L'événement culturel de l'été à Bruxelles!
As in the 2010 album, Hadestown adapts the myth of Orpheus and Eurydice to a Great Depression-era inspired post-apocalyptic setting. The musical opens with the three Fates describing the setting ("Any Way the Wind Blows"), after which Hermes, the narrator, enters to introduce each of the characters ("Road to Hell"). The stage empties, leaving only Orpheus and Eurydice. The two introduce themselves to each other, and Orpheus asks Eurydice to marry him ("Come Home With Me"). Eurydice is doubtful, since they both live in poverty and she wants a life of stability. Orpheus persuades her by telling her that his music will provide for them ("Wedding Song").
After an interlude in which Orpheus tells the story of Hades and Persephone ("Epic (Part I)"), Persephone enters to celebrate the summertime with Orpheus and Eurydice ("Living It Up On Top"). Orpheus makes a toast to Persephone and expresses hope for his future with Eurydice, who reflects on her growing love for Orpheus despite her independence ("All I've Ever Known"). The two promise to stay with each other no matter what hardships they face.
Winter comes, and along with it a train to bring Persephone back to Hadestown – Hades' underground factory. Orpheus and Eurydice watch as Persephone voices her misery at having to return to the factory, while the Fates appear to praise Hadestown's riches. Orpheus condemns Hades' treatment of his workers, but Eurydice is intrigued ("Way Down Hadestown"). As winter progresses, Orpheus continues to write music while Eurydice urges him to work so they can have food and shelter. At the same time, Hades and Persephone fight about the decline of their own relationship ("Epic (Part II)/Chant").
Hades leaves the factory to find someone who will appreciate the safety and comfort of Hadestown. He comes across Eurydice and asks her to join him in Hadestown ("Hey Little Songbird"). The Fates arrive, and urge Eurydice to put her survival first ("When the Chips are Down"). With Orpheus away working on his music, Eurydice decides to follow Hades to the factory ("Gone, I'm Gone"). When Orpheus returns to look for Eurydice, Hermes tells him that she's gone to Hadestown and tells Orpheus how to get there without using Hades' train ("Wait For Me"). Eurydice arrives at Hadestown, and begins her work on the wall surrounding it ("Why We Build the Wall").
Following an entr'acte where Persephone introduces herself and the band, and serves drinks to the audience ("Our Lady Of The Underground"), we see Eurydice realizing the true consequences of her choice to come to Hadestown: she can never leave unless Hades chooses to let her go ("Way Down Hadestown II"). After signing her contract with Hades, she sings of her regrets ("Flowers").
Orpheus, having made his way to Hadestown following Hermes' directions, finds Eurydice and begs her to come home and marry him. Eurydice and the Fates tell Orpheus that she legally belongs to Hades and can't return without his permission ("Come Home With Me II"). Hades arrives, and Orpheus confronts him. Hades asserts that he does own Eurydice, and attempts to chase Orpheus off his property ("Papers"). The Fates surround an exhausted Orpheus and tell him to give up on saving Eurydice ("Nothing Changes"). Orpheus sings of his despair at losing Eurydice, which Persephone overhears ("If It's True"). Touched by Orpheus' music, Persephone tells Hades to let Eurydice go ("How Long"). Hades offers to give Orpheus a chance to sing for him ("Chant II"). Orpheus sings a version of the song he'd been writing when Eurydice left, reminding Hades of his love for Persephone ("Epic (Part III)"). Hades is affected more than he had expected, and the Fates explain his dilemma: if he keeps Eurydice captive, she becomes a martyr, but if he lets her go, then he loses his authoritarian control over the factory ("Word to the Wise"). He decides to leave their fate in Orpheus' hands: the couple can leave together, but Orpheus has to lead them out. If he turns to see if Eurydice is following him, she will belong to Hades forever ("His Kiss, The Riot").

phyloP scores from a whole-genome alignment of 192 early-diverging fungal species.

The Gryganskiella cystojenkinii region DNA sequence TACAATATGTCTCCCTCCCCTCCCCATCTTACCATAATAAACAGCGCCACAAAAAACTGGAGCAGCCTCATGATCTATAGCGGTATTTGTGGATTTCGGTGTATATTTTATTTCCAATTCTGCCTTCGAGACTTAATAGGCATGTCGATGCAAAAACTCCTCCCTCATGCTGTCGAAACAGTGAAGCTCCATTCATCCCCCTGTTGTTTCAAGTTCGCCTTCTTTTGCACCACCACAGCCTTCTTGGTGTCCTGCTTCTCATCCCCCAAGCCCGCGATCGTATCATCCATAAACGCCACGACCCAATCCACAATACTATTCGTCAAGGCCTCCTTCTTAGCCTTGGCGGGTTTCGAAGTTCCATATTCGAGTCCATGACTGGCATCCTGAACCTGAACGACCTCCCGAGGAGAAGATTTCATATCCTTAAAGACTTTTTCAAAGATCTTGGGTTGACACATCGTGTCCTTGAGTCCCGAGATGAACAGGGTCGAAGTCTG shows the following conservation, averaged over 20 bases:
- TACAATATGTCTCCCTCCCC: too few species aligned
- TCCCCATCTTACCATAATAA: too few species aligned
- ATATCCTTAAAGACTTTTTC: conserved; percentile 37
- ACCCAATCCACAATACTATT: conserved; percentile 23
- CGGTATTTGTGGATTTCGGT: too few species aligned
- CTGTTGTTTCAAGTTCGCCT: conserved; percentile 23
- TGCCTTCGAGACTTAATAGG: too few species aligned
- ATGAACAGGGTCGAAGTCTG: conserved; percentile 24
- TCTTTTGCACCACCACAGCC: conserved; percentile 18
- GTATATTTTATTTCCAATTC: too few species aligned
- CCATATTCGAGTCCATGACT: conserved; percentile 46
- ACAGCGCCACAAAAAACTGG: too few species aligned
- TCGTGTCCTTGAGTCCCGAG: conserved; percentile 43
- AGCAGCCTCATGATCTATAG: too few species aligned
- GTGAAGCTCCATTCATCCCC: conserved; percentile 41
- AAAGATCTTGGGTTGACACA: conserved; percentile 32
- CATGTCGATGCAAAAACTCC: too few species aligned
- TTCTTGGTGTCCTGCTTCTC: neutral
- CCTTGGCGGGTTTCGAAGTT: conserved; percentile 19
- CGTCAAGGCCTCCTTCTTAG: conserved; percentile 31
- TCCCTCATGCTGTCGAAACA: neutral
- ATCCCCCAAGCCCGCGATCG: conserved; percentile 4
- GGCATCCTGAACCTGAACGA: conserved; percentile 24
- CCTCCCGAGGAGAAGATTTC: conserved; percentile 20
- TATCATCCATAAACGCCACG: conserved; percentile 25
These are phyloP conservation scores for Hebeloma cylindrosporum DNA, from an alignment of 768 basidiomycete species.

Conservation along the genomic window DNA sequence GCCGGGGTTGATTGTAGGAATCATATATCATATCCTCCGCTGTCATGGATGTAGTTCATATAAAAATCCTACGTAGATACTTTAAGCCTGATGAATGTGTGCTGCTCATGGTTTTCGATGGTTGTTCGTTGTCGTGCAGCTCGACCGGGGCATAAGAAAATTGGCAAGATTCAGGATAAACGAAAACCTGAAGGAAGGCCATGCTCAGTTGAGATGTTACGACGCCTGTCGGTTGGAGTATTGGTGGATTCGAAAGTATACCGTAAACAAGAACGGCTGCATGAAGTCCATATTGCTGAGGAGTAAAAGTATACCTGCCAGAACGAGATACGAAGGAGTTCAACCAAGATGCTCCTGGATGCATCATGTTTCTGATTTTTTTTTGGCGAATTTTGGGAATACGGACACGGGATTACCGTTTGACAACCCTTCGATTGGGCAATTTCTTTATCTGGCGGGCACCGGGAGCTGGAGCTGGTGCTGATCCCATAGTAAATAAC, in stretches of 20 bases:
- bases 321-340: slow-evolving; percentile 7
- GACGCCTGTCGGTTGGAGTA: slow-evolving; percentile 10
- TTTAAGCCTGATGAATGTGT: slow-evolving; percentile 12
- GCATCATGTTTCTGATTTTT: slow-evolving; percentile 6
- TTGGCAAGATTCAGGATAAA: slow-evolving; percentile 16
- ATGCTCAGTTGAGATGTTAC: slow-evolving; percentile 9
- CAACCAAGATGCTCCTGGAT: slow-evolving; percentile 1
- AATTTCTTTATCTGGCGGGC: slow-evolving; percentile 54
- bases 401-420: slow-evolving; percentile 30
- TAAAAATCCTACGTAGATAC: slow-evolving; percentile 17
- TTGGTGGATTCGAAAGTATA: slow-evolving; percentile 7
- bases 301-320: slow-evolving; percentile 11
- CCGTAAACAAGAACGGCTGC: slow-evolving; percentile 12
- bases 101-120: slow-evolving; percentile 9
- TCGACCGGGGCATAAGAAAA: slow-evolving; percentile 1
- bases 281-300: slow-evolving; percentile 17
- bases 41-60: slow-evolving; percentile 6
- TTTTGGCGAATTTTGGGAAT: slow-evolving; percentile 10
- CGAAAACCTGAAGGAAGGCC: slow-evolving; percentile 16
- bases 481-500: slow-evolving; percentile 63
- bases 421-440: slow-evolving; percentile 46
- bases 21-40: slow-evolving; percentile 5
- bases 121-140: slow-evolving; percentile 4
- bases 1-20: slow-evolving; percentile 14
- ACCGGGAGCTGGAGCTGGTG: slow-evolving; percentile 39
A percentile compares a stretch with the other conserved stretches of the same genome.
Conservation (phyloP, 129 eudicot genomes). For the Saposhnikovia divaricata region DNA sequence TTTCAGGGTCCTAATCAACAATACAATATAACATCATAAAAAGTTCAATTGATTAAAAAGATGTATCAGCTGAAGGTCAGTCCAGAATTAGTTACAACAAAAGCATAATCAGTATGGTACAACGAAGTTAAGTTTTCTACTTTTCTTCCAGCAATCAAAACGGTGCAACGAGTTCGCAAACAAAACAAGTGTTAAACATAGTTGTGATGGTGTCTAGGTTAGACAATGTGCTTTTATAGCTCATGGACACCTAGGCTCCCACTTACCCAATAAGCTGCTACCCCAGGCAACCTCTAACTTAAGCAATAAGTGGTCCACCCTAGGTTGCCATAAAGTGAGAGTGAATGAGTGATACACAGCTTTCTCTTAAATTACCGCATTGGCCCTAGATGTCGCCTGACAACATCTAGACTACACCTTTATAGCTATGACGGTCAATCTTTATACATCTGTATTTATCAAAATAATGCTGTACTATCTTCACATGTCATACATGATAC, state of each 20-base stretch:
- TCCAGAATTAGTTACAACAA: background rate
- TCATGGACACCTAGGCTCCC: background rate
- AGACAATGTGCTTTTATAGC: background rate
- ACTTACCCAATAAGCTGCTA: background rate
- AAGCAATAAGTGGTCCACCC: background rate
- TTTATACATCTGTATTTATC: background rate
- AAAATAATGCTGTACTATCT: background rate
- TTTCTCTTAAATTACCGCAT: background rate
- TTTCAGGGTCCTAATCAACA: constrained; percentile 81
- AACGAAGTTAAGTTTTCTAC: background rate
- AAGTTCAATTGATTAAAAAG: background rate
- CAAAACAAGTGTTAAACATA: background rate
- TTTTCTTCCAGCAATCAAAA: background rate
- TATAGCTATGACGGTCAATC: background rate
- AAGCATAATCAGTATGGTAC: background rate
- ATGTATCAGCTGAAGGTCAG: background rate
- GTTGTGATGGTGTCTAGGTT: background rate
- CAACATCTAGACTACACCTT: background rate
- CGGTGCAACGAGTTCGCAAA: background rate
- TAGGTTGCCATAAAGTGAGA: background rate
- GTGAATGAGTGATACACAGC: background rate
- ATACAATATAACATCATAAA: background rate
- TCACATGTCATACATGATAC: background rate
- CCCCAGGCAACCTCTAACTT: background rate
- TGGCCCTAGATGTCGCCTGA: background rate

Hermes explains Hades' decision to Orpheus and Eurydice, who discuss all of their doubts with the hope of being able to trust one another on their way out ("Promises"). Orpheus begins the walk out of Hadestown with Eurydice following him, guided in part by the Fates ("Wait for Me II"). Orpheus makes it right up until the very end of the journey, when he is overcome with doubt and turns to look for Eurydice – only to see that she's been right behind him all along, thus condemning her to stay in Hadestown forever ("Doubt Comes In"). Hermes leads Eurydice back to Hadestown ("Road to Hell II"), and the show closes with Persephone raising a toast to Orpheus ("I Raise My Cup").